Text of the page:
Outside a park where kids ate waffle cones and hundreds of people listened to a concert in the band shell, volunteers collected signatures in support of placing a measure on the November ballot that would amend the state’s constitution to safeguard abortion rights.

Amid all the volatility, every investor has the same question: When will things start to get better?

While none of us have a crystal ball that can accurately predict the future, the answer to that question will be directly connected to the issues that have caused the market’s decline so far this year. Let’s lay those out, and consider the potential catalysts that could cause it to rebound — or move even lower — in the second half.

Man in front of laptop with frustrated expression.

Why has the stock market fallen so steeply this year?

In a nutshell, we’ve had a perfect storm of negative catalysts. Let’s run through some of the biggest.

Inflation: After many central bankers and economists repeatedly assured us that any surges in inflation caused by the pandemic’s secondary effects would be “transitory,” we’ve all come to realize that’s not the case. U.S. inflation is at its highest level since the early 1980s, and the Federal Reserve is aggressively trying to get it back under control. This has led to fears that its fiscal tightening will trigger a recession.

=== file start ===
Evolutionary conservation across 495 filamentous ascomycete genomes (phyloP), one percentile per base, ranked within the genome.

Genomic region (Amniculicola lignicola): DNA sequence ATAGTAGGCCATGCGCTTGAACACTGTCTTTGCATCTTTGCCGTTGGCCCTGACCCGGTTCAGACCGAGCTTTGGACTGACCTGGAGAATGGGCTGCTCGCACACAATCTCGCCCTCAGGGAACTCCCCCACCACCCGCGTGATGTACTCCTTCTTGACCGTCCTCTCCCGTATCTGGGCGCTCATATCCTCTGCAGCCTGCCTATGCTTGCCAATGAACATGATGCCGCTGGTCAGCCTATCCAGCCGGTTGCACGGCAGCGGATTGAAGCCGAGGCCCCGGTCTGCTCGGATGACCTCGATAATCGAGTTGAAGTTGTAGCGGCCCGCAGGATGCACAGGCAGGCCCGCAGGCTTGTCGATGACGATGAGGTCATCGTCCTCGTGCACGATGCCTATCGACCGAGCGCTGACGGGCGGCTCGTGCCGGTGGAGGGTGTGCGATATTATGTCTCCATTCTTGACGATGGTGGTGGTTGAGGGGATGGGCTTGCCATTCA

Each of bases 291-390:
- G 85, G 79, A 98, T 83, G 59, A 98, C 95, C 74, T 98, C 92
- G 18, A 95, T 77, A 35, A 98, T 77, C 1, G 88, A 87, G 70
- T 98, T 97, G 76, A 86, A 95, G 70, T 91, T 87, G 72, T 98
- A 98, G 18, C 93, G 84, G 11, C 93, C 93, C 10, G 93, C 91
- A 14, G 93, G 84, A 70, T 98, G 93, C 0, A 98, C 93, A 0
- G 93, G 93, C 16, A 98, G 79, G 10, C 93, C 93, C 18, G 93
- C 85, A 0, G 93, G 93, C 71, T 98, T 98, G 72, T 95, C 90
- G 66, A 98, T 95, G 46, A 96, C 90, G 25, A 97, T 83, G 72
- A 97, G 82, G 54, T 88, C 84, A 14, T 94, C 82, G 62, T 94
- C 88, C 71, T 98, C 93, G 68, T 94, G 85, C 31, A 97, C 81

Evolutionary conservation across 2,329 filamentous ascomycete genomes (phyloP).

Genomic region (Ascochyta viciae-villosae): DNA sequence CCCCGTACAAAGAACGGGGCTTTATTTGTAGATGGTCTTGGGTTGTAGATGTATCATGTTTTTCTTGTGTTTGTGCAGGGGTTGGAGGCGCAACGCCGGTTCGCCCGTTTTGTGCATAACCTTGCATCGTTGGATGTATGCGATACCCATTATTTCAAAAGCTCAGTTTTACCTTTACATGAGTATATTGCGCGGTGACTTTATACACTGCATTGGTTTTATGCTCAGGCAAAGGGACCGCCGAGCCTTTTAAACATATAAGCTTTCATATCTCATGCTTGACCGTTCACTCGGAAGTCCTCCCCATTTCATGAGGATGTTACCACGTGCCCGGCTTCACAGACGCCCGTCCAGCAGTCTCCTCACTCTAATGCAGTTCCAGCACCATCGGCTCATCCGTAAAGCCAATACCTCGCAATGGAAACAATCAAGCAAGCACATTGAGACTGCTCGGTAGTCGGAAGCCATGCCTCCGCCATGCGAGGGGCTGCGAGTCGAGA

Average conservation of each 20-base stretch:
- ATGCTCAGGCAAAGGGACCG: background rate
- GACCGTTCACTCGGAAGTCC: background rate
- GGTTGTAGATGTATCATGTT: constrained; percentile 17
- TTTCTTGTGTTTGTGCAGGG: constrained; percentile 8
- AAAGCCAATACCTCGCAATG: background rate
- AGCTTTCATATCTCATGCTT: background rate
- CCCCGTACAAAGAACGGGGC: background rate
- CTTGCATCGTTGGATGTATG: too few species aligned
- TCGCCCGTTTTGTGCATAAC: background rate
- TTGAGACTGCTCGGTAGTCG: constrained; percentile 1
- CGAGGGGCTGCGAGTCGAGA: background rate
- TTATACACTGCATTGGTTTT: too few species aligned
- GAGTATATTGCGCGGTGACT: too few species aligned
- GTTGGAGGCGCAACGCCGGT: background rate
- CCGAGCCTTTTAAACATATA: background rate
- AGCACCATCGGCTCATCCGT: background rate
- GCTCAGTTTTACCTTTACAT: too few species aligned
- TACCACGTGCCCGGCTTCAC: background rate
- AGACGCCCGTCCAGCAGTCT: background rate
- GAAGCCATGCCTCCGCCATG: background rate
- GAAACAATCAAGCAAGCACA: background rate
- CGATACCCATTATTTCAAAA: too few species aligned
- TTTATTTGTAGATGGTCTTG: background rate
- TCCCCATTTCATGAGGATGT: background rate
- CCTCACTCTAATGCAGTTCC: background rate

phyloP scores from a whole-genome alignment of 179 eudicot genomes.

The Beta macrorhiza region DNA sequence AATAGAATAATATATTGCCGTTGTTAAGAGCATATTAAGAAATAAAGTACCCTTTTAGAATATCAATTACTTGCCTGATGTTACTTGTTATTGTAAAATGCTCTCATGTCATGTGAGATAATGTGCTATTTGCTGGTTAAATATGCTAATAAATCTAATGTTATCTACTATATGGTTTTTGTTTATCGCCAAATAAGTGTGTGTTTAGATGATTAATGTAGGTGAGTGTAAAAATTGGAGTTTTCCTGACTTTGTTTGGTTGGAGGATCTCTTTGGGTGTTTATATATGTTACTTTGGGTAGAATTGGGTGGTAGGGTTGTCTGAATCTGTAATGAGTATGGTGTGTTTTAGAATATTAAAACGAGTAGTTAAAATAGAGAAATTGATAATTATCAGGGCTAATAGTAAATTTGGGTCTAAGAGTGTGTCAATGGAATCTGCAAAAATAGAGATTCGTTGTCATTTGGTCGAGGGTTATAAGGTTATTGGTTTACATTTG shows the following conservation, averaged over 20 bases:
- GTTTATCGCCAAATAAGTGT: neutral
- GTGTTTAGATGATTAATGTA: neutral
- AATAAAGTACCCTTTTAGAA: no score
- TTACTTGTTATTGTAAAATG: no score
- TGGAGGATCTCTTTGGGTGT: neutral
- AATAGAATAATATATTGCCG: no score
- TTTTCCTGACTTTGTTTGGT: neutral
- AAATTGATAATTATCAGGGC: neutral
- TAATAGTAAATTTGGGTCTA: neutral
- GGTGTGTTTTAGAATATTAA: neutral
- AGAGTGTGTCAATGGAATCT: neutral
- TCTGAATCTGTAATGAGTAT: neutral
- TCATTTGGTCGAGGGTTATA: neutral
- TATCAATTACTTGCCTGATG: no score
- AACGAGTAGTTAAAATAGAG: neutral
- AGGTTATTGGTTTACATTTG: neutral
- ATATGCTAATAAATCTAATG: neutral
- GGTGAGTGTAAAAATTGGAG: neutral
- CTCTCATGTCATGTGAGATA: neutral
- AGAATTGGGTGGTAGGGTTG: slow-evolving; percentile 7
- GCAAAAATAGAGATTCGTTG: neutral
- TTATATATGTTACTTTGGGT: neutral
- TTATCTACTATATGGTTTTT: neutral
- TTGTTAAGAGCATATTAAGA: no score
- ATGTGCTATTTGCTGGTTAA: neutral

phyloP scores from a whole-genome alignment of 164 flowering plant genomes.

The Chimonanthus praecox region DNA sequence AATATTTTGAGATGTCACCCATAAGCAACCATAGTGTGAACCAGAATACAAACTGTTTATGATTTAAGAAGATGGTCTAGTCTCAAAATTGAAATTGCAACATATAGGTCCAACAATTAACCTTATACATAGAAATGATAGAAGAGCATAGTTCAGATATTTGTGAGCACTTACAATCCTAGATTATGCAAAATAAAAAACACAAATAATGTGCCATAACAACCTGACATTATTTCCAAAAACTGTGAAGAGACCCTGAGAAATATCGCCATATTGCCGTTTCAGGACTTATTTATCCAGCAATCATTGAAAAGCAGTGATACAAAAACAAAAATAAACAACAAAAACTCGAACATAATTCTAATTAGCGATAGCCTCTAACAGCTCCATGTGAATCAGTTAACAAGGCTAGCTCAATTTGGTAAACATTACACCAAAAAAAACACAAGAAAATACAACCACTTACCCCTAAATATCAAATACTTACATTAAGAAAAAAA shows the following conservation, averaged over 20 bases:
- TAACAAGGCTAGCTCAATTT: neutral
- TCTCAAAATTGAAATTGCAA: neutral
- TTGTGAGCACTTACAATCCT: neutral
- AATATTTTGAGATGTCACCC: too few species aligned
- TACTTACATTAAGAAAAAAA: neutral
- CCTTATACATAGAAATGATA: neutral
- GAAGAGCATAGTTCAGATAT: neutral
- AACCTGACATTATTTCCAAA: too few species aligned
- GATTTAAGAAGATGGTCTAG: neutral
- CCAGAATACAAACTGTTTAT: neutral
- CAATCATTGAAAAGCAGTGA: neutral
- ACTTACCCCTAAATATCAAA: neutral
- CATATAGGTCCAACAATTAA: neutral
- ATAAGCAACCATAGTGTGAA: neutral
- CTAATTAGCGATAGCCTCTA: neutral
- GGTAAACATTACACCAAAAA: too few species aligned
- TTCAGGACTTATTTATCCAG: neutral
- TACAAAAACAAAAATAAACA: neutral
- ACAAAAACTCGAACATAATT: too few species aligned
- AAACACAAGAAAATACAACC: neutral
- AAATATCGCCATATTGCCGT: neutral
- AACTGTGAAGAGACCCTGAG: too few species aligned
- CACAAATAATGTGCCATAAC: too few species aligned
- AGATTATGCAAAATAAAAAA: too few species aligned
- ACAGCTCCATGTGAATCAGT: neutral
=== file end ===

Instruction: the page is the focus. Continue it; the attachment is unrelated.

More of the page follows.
Their task took on new urgency after the U.S. Supreme Court on June 24 overturned the landmark 1973 Roe v. Wade ruling that had legalized abortion nationwide and left the issue to individual states to regulate.

In Michigan, where opinion polls show the majority of people support abortion rights, Democratic Governor Gretchen Whitmer filed a lawsuit to invalidate a 1931 state law that makes abortions a felony and establish a state constitutional right to abortion. A court has temporarily blocked that law from being enforced, but the Republicans who control the state legislature want to keep the ban on the books or enact a new one.

Political tensions in Michigan over the future of abortion could be a harbinger of what may play out in a handful of other U.S. states with a similar dynamic – an electorate that favors abortion rights governed by a legislature determined to restrict them.